<bibl type="author_date" n="Roussel 1987">Roussel 1987</bibl>: 246-247;
	    				<bibl type="author_date" n="Cole 2004">Cole 2004</bibl>;
	    				Lupu <bibl type="abbr" n="NGSL">NGSL</bibl> 7.
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	    			<ab>
<lb xml:id="line_1" n="1"/> <w lemma="ἀγαθός">ἀγαθῇ</w> <w lemma="τύχη">τύχῃ</w>· <name type="purification"><w lemma="ἁγνεύω">ἁγνεύοντας</w></name>
	    				
<lb xml:id="line_2" n="2"/> <w lemma="εἴσειμι">εἰσιέναι</w> <w lemma="ἀπό">ἀπὸ</w> <name type="meal"><name type="animal" key="fish"><w lemma="ὀψάριον">ὀψαρίου</w></name></name> <w lemma="τριταῖος">τρι
	    					
<lb xml:id="line_3" n="3" break="no"/>ταίους</w>· <w lemma="ἀπό">ἀπὸ</w> <name type="meal"><name type="animal" key="swine"><w lemma="ὕειος">ὑείου</w></name></name> <name type="purification"><name type="liquid"><w lemma="λούω">λουσάμε
	    						
<lb xml:id="line_4" n="4" break="no"/>νον</w></name></name>· <w lemma="ἀπό">ἀπὸ</w> <name type="sex"><w lemma="γυνή">γυναικὸς</w></name> <w lemma="τριταῖος">τριταίο<unclear>υ</unclear><supplied reason="omitted">ς</supplied></w>·
	    				
<lb xml:id="line_5" n="5"/> <w lemma="ἀπό">ἀπὸ</w> <name type="childbirth"><w lemma="τίκτω">τετοκείας</w></name> <w lemma="ἑβδομαῖος">ἑβδομαίους</w>·
	    				
<lb xml:id="line_6" n="6"/> <w lemma="ἀπό">ἀπὸ</w> <name type="childbirth"><name type="death"><w lemma="διαφθορά">διαφθορᾶς</w></name></name> <w lemma="τεσσαρακοσταῖος">τετταρα
	    					
<lb xml:id="line_7" n="7" break="no"/>κοσταίους</w>· <w lemma="ἀπό">ἀπὸ</w> <name type="menstruation"><w lemma="γυναικεῖος">γυναικεί
	    						
<lb xml:id="line_8" n="8" break="no"/>ων</w></name> <w lemma="ἐναταῖος">ἐναταίους</w>.
	    
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					<head>Translation</head>
<p>With good fortune. Enter (into the sanctuary), being pure from fish, on the third day; from swine, having washed (on the same day); from a woman, on the third day; from a woman who has given birth, on the seventh day; from miscarriage (or: abortion), on the fortieth day; from female matters (i.e. menstruation), on the ninth day.</p>
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					<head>Traduction</head>
<p> À la bonne fortune. Entrer (dans le sanctuaire), en état de pureté, (après avoir mangé) du poisson, le troisième jour; (après avoir mangé) du porc, après s'être lavé (le jour même); (après des relations sexuelles) avec une femme, le troisième jour; après (un contact) avec une femme qui a accouché, le septième jour; après une fausse couche (ou un avortement), le quarantième jour; après les menstrues, le neuvième jour.</p>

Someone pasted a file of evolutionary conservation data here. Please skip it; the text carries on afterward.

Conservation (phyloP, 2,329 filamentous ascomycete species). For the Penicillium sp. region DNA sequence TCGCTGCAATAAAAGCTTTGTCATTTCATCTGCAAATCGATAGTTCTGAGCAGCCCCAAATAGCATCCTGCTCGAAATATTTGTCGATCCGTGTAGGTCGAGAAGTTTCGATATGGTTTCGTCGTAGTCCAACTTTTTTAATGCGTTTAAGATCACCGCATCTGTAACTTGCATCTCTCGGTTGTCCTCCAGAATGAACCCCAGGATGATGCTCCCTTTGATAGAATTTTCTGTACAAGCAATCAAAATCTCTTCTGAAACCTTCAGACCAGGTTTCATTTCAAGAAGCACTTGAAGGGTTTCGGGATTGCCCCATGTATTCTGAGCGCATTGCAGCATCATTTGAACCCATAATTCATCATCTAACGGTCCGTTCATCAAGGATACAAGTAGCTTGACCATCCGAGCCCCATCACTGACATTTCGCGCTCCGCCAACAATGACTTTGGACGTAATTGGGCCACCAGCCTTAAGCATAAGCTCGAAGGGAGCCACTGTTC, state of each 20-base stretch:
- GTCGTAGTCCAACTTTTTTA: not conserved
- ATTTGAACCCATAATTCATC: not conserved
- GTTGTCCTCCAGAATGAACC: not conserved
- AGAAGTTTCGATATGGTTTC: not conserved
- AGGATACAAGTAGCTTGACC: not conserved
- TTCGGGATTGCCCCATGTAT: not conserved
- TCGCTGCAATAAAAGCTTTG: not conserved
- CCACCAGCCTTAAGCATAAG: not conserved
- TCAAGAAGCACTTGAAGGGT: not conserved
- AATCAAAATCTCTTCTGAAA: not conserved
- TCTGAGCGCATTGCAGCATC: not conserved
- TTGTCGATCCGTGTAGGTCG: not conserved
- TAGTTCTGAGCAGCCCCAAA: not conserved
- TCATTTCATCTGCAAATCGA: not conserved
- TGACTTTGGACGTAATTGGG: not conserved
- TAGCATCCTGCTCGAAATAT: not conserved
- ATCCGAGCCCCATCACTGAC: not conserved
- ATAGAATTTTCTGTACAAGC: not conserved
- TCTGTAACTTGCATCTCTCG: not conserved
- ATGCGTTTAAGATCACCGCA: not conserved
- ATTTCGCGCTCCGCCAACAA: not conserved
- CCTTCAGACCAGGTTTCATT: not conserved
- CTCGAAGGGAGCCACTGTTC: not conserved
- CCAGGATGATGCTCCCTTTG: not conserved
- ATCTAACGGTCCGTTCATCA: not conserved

</div>
					<div type="commentary">    
						<head>Commentary</head>    
						
<p>The stele on which this regulation was inscribed was found in the large sanctuary of Syrian deities on Delos, on a terrace at the foot of Mount Cynthus. The deities honoured at this site were Atargatis, and her <foreign>paredros</foreign>, Hadad, both of Syrian origin. These gods started to be worshipped on Delos perhaps during the course of the second century BC. They were first honoured in a private sanctuary, before the authorities of the island decided, between 128/7 and 112/1, to install a public sanctuary. It is supposed that these deities were Hellenized during this period: a Zeus Hadad is known on Delos, and Atargatis was also called Hagne Aphrodite, Hagne Theos or Thea Syria (cf. Roussel 1913).</p>
						
<p>Lines 2-3: Eating fish resulted in an impurity of three days. This waiting period for entering the sanctuary is noteworthy on an island, where fish would have constituted an important part of the normal diet. Note that this type of impurity is quite rare, but see here <ref target="http://cgrn.ulg.ac.be/CGRN_203/">CGRN 203</ref>, line 6, also from Delos.</p>
	
<p>Line 3: The prohibition relating to swine may be interpreted more properly as an interdiction against pork products, particularly meat: this is the strict meaning of the adjective ὕειος; this conclusion also follows on the analogy of the mention of fish in the previous line. Cp. <ref target="http://cgrn.ulg.ac.be/CGRN_90/">CGRN 90</ref>, lines 25-27 a law from Ialysos, in which "shoes and anything made of pig" were not allowed. Cf. Sokolowski's commentary for an inventory of regulations in which swine or pork was forbidden.</p>

<p>Line 4: For a discussion of ritual impurity after sex, cf. our commentary on <ref target="http://cgrn.ulg.ac.be/CGRN_71/">CGRN 71</ref>, lines 3-6.</p>
						
<p>Lines 5-7: Childbirth and abortion are sources of impurity in <ref target="http://cgrn.ulg.ac.be/CGRN_189/">CGRN 189</ref> (Lykosoura), and <ref target="http://cgrn.ulg.ac.be/CGRN_144/">CGRN 144</ref> (Ptolemais), lines 10-13, for example, as is menstruation. The concern with menstruation occurs irregularly, late, and mostly in foreign cults (Cole, p. 108). It is referred to as τὰ γυναικεῖα, τὰ καταμήνια or τὰ φύσικα. Cf. Lupu for a comparison of the numbers of days of impurity resulting from these causes.</p>